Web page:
- mce
My most recently published work, by the folks who pronounced me dead.
Abigail Madsen Jun 2014
I want to make the world a better place
but
Poverty is a disease on its own
the prerequisite to depression
U
S
A
only trying to stay
stay rich
and sway
sway money in front of those who are just out of its reach
and then they preach
“If we give handouts they wont know how to work and they will wait for us to do everything for them. it’s not our fault they ****** up their life, theirs.”
it’s their fault
nineteen year old mother
cares for 3 week old baby
“cut loose” for missing two nights on the street corner because she couldn’t handle selling her body when
when years from now
her daughter will call her mommy
and her **** will call her sloppy
and she
will look scrawny
and now as she puts 3 week old baby to sleep in her
cardboard box crib
and think to herself
“this is my fault, I couldn’t find any other work. So I had to sell her mother to nothing more than an object.”
well now that cardboard crib kid is
eighteen
and fresh out of school
fresh on the streets
fresh flesh enmeshed
tangled in the rich mans net
starting the cycle over again because
at eighteen
on her own
she cant afford college
at eighteen
on her own
even if she has the knowledge
at eighteen
living in the streets
at eighteen
pregnant
--------
Mommy wasn’t there when she took teenage boy in the ally for the first time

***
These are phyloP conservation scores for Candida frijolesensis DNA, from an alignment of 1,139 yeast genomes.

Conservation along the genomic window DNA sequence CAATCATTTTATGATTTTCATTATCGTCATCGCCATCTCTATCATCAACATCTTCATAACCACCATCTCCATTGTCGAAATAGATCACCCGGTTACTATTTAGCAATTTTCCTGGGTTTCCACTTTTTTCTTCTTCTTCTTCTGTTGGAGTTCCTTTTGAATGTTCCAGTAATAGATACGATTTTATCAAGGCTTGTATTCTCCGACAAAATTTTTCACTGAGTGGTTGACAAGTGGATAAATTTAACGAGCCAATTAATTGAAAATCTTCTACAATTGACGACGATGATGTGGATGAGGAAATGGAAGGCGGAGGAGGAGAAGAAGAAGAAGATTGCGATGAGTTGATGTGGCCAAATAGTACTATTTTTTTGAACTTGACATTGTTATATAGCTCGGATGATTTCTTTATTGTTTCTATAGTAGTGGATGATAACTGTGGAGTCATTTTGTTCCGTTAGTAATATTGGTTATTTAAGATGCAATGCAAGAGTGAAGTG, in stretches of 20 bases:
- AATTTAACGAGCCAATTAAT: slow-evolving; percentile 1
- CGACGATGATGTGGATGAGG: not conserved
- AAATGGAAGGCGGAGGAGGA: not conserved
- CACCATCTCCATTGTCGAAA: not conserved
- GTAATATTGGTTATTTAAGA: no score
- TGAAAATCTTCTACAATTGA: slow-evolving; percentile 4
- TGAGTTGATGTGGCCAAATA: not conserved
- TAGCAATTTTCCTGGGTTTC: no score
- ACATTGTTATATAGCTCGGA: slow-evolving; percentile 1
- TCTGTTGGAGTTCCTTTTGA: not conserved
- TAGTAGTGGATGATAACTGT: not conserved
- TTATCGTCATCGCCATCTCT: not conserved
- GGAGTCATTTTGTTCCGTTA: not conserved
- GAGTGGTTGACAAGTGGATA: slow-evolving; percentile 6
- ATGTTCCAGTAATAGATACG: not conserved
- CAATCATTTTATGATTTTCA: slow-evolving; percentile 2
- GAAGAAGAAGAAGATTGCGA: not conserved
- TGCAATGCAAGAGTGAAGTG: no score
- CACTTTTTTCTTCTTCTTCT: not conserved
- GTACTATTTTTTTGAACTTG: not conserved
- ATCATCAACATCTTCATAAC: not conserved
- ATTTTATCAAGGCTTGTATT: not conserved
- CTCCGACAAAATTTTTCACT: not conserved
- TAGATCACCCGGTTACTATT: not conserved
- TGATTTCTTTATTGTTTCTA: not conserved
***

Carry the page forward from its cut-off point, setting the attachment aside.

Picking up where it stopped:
taught it was okay because they needed money
and she knew no better way
baby had nothing to say
baby just needed the pay
now there is no way
she now is her mother
and baby is now inside her
and poverty has tied her
and the government denied her
mother never to guide her
and as she lied down her her bed all she could think of is
maybe if I wasn’t so poor
the government might care about me
-------
future baby
cradled in the mind of loving mother
regretful for choice of father
hoping
“maybe this will all go away
maybe if I pray
I wont live another day”
Poverty a disease on its own
the prerequisite to depression
because
U
S
A
is the only country who has the
power
freedom and ability to change the poverty rates and chooses
to only offer jobs to those who own a house
instead of those who need them
ignored by those who could help
because they are the ones who need it
poverty is a disease
and you better believe it runs in the family
poverty begets poverty
believe me
I’m not suggesting communism
but when a man can have a ninety dollar glass of wine
but that eighteen year old can’t even afford to buy something to eat
Change is needed
people getting cheated
don’t tell me there is freedom
when I see how the poor are treated